The company today announced RealSystem G2, the next generation of its audio and video streaming software. RealNetworks, which claims to supply streaming technology to more than 85 percent of all Web pages, makes RealAudio and RealVideo streaming software.
RealSystem G2, which includes new player and server software, is intended to improve on the company's three-year-old technology by delivering better-quality audio and video for Internet and intranet applications.
"We've supported other file formats in the past, but this is the first time that we have had an open system that lets you stream many types of media in their native formats," said Len Jordan, senior vice president of media systems at Real.
G2 also ushers in a new transport technology, called SmartStream, which the company said delivers more reliable media playback over dial-up and relatively slow Internet connections.
RealNetworks has added two new file formats to its repertoire: RealText and RealPix. G2 also includes support for the Synchronized Multimedia Integration Language (SMIL), a language for the layout and synchronization of multimedia elements embedded into Web pages.
The SMIL specification, recently approved by the World Wide Web Consortium, is important because it will help to establish a universal language for delivering high-quality video, audio, images, and text over the Web.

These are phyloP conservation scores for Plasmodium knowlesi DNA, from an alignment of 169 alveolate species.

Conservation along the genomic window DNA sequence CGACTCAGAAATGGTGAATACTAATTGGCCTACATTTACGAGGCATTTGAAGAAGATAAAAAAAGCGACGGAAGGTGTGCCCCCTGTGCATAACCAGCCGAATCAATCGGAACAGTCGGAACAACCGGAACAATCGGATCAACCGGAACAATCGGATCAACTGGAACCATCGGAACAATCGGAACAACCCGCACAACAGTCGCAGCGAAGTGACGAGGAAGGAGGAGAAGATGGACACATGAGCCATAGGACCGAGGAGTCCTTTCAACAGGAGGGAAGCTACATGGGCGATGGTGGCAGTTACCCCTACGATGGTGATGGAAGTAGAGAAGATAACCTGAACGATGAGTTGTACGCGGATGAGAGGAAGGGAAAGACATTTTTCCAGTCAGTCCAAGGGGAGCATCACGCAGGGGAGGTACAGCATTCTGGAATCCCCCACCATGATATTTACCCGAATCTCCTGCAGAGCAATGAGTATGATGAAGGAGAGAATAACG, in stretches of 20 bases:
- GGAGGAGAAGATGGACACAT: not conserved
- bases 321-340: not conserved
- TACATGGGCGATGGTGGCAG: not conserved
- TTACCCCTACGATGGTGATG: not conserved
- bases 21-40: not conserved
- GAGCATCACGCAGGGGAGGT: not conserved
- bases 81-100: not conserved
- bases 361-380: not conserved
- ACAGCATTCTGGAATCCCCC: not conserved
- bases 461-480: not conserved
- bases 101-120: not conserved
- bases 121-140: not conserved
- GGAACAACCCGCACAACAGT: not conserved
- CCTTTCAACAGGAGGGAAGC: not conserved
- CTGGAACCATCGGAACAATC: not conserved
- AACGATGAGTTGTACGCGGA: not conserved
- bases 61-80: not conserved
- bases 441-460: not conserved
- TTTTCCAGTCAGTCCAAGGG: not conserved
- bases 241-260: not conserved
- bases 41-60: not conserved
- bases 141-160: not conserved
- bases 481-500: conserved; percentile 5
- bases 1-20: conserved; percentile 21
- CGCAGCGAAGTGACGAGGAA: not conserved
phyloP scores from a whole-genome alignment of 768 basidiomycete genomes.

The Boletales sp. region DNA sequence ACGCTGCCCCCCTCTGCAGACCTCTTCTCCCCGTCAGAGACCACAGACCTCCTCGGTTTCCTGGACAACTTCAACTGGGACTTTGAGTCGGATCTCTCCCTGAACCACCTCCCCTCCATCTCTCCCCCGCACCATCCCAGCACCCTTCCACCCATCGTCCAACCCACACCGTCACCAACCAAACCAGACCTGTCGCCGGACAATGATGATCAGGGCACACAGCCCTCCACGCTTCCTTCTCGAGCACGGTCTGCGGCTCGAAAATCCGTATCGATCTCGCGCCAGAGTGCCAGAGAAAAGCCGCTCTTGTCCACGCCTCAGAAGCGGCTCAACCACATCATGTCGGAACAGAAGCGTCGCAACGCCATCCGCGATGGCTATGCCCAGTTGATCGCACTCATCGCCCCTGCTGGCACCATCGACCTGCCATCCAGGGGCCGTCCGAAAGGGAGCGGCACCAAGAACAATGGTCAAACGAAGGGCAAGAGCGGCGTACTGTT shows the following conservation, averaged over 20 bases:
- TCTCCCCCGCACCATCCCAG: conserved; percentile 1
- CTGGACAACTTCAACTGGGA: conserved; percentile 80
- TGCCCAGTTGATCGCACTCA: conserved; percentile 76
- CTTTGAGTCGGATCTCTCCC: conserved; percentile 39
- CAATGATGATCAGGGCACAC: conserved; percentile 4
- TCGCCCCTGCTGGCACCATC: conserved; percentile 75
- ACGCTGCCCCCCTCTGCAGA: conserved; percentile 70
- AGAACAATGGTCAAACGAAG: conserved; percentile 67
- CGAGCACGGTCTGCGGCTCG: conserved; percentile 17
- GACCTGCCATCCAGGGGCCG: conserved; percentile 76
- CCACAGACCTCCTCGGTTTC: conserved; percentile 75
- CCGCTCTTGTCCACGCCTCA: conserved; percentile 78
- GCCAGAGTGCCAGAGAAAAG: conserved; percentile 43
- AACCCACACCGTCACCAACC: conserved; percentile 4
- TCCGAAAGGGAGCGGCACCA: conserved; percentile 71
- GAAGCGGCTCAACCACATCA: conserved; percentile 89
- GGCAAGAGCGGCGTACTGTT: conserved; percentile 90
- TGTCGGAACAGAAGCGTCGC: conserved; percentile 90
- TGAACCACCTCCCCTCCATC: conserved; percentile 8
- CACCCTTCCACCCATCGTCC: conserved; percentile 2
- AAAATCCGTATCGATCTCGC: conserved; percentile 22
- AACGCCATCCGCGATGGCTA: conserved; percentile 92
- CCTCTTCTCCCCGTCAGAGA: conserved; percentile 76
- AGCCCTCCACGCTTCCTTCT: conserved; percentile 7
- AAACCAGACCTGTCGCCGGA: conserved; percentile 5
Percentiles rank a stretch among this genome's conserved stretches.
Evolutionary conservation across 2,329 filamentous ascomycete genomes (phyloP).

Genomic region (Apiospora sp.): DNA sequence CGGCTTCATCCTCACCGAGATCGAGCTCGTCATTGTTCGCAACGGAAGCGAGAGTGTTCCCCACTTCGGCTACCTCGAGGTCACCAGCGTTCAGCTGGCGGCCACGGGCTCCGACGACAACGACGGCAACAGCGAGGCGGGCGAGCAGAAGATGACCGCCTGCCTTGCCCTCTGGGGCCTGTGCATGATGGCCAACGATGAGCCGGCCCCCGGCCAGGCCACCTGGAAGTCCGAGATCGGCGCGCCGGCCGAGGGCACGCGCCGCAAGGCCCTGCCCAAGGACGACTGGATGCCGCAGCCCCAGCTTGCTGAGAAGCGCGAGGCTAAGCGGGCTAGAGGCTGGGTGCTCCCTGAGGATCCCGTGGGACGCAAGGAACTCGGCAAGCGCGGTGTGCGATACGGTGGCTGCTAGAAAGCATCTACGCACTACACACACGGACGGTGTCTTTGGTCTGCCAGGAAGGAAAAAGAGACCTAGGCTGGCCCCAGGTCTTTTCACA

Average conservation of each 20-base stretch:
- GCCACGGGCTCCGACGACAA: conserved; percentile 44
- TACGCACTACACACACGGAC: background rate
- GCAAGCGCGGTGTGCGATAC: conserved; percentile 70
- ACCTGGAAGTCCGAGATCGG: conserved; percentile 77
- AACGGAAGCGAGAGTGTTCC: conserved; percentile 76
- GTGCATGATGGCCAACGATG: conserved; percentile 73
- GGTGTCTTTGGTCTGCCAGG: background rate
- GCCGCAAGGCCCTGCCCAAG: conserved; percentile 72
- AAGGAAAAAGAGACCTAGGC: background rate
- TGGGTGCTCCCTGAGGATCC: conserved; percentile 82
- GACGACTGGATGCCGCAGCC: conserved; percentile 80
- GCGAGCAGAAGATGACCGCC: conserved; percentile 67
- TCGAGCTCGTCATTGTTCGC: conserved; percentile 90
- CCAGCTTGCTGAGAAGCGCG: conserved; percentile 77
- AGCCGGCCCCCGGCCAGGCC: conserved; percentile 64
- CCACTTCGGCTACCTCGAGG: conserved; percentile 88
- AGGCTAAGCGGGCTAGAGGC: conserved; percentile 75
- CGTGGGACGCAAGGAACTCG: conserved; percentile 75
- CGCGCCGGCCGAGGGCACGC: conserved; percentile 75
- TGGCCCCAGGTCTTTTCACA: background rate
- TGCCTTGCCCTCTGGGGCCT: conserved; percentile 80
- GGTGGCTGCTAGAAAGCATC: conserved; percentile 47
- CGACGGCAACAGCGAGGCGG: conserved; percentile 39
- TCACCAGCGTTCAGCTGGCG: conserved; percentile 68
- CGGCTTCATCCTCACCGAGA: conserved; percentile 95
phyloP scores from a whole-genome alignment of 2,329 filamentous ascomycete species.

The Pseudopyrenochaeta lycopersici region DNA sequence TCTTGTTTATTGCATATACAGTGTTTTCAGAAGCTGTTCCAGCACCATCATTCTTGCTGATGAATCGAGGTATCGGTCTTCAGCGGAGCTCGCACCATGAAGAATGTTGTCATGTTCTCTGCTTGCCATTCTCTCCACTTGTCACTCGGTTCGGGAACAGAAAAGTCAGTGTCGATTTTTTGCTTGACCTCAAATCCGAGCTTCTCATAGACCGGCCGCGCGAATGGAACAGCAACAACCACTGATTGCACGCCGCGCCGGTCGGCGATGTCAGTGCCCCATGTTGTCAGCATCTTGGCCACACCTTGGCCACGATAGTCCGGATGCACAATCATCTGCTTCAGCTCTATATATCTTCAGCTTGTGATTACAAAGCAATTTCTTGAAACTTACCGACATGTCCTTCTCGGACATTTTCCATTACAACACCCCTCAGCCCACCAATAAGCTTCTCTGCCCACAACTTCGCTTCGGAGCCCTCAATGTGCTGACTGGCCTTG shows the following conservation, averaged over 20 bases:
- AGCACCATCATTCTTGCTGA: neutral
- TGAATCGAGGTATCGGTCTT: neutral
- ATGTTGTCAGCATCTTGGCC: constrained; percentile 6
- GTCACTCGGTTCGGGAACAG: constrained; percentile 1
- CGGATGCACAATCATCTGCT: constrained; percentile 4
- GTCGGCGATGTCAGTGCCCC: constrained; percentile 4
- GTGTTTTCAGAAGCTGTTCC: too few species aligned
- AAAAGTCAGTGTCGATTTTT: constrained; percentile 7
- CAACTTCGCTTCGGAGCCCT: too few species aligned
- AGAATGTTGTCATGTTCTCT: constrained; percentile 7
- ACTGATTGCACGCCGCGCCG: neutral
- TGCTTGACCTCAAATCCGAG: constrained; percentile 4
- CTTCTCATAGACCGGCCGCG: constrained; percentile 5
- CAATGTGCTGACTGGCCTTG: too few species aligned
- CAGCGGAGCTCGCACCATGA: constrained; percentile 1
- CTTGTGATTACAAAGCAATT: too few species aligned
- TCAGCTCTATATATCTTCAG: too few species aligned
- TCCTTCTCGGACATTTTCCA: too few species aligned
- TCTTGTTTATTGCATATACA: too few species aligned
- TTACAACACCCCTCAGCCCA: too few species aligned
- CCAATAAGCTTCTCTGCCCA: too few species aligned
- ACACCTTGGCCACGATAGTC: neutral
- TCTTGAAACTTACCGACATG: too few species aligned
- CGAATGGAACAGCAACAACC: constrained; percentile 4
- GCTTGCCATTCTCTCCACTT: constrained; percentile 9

G2 also supports the Real Time Streaming Protocol (RTSP), a budding standard for streaming media delivery.
The company has not announced pricing. The preview version of the software will be posted to the company's Web site in May. Shipment is expected by year's end.
RealNetworks continues to find itself in a precarious relationship with Microsoft.
Though RealNetworks may enjoy ongoing Internet popularity, Microsoft has put itself in the catbird seat of the streaming media business. Redmond not only bundles free clients with its browser, but also has bought or invested in several streaming companies in the past year--including Real--spurring a Justice Department investigation. (See related report)
Real has had to both partner with Microsoft--each company supports each other's streaming technologies--and compete with it. Microsoft has made minority investments in RealNetworks and VDOnet and bought VXtreme outright. The software giant also has entered into licensing and marketing agreements with both Real and Starlight Networks, which supplies software to companies that want to stream media within their networks.